Hertz also signed off on the settlement, which gives Waters only a monthly stipend instead of a net payment. After signing the deal, Hertz kept Waters' life tightly budgeted: $600 a month for her family in Nicaragua, $250 in "personal expenses," and $700 for "food/entertainment." Waters soon believed she was well enough to handle her own affairs. But Hertz — and the court — disagreed.

"Helen couldn't utter a coherent word. This was not tiredness... It was neglect."

"I would ask for things and she would say, 'No, they're not on the list,' " Waters remembers. "I felt like I was a child again. I had to prove that I needed something. I had to ask permission all the time. I had to beg for everything."

That included her personal relationships. While recovering from surgery, Waters had reconnected with a boyfriend from years before in Bluefields. Phillip Hodgson was a mechanic who repaired Miami Police cars and lived in Liberty City. They planned to get married as soon as she was better, but Hertz refused. She ultimately relented after meeting Hodgson. But when Waters finally wed, the judge threatened to hold her in contempt for not having a prenuptial agreement in place.

Illustration by Pat Kinsella
Illustration by Pat Kinsella

"I looked at them and I just shook my head," Waters says. "All I wanted was for them to leave me in peace."

Waters finally escaped her guardianship in February 2013, when a judge ruled she was fit to manage her own life again. But instead of using her mass settlement to start a new life, she had spent more than $250,000 on her guardians and lawyers, and the deal they'd signed off on allowed her only enough money per month for a shabby apartment.

Hertz and Dunn tell a different story, of course. The guardian says she worked with Waters to gradually give her back her rights. "I was able to take little baby steps with her," she says. "We gave her control of one thing, then another, then another."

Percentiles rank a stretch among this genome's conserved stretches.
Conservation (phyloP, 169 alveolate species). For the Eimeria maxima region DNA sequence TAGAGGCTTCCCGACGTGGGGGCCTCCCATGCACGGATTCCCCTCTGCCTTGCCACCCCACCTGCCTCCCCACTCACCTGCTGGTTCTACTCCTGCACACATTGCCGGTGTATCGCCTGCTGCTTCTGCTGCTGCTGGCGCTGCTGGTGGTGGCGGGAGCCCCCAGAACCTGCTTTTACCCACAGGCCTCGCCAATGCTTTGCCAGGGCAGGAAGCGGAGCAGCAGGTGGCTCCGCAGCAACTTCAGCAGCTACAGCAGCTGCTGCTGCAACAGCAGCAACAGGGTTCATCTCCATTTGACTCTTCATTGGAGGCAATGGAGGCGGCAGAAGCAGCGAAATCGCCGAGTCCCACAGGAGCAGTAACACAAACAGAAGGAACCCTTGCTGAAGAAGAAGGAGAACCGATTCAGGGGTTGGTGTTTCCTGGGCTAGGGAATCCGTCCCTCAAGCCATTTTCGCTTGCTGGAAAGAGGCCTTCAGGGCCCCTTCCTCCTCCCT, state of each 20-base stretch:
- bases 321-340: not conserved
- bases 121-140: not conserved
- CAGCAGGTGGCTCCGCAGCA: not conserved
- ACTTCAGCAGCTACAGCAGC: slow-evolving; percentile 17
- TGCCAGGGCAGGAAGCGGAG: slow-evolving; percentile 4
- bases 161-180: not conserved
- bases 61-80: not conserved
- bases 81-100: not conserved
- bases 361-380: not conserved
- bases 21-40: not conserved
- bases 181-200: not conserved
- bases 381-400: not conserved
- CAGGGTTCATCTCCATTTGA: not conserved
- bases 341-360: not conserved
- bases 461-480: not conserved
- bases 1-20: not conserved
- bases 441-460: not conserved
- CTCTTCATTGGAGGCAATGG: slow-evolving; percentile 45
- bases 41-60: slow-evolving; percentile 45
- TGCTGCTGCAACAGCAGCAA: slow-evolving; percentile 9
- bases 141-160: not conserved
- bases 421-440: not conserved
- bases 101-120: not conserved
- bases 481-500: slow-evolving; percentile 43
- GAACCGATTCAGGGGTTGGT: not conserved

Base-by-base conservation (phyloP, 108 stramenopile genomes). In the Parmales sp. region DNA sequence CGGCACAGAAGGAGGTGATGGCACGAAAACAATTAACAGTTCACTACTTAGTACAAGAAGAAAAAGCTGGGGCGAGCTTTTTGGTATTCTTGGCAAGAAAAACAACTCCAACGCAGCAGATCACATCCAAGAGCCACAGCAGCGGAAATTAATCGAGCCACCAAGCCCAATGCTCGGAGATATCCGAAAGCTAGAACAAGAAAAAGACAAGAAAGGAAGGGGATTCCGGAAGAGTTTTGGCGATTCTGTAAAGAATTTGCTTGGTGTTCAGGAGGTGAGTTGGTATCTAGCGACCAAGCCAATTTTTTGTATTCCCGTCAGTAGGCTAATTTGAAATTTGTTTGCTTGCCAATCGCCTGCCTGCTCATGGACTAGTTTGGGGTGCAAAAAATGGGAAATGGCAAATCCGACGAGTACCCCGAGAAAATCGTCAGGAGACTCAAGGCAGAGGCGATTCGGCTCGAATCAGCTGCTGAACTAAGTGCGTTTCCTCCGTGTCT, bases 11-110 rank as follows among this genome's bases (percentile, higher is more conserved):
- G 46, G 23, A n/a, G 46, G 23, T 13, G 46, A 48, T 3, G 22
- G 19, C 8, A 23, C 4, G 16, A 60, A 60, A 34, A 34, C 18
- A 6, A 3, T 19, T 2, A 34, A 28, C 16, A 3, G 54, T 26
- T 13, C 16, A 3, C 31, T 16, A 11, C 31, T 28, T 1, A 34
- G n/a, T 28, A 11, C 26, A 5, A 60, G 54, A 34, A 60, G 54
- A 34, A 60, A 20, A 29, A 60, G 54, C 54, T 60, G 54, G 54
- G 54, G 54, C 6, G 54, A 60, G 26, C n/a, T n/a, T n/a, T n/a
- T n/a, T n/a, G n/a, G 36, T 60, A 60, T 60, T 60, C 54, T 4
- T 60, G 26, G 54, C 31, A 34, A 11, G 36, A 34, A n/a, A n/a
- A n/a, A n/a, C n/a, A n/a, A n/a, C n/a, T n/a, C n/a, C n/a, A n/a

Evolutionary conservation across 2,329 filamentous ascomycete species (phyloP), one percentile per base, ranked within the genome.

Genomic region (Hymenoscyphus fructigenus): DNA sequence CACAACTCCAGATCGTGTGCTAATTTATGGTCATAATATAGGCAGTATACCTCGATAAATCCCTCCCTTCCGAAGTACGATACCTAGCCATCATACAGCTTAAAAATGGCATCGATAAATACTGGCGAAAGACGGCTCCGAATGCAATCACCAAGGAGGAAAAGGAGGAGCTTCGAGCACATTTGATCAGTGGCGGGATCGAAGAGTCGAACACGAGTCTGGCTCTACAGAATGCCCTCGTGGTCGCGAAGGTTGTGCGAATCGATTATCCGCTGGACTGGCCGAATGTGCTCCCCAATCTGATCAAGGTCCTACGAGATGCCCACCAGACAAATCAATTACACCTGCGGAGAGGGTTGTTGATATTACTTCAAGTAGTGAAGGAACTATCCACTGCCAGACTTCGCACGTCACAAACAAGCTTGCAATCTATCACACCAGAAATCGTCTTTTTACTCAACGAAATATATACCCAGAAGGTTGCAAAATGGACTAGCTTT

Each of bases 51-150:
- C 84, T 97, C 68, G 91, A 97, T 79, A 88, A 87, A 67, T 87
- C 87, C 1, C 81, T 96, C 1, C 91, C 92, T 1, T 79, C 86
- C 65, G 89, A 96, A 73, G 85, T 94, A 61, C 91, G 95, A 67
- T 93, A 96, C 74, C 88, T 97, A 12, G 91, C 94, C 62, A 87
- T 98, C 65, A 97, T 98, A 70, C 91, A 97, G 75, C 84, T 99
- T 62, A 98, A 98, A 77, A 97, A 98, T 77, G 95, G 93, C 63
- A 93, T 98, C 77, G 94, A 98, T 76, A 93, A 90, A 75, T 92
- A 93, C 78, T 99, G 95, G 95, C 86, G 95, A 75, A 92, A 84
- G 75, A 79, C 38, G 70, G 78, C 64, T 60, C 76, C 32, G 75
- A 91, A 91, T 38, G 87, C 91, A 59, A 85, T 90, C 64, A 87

And Dunn says the discrepancy between Waters' and Hertz's stories isn't surprising.

"There is always a potential conflict in a situation where a ward has money and the guardian is getting paid to represent the ward," Dunn admits. "A guardian's personal interest in keeping a client can be great... You have to have a guardian who will consider the ­interests of the client before their own.

Waters' life now is simple: She sits at the table in her kitchen and watches her dog bark at neighbors until her husband comes home. But at least it's her life. If she lived in Palm Beach or Broward, she could have gotten her life back much sooner.

"When you have back your rights," she says, staring out the door, "whatever you do, wrong or right, it's your decision."

It was the feeding tube that made Barbara Stone snap. For months she had been fighting with Hertz over the treatment of her mother, Helen. The 86-year-old had already been hospitalized while under the professional guardian's care. She was now supposed to be recovering. So when Barbara stopped by an Aventura nursing home and found her mother hooked up to a tube — a short step away from death itself, Barbara thought — something broke inside the buttoned-down real estate broker.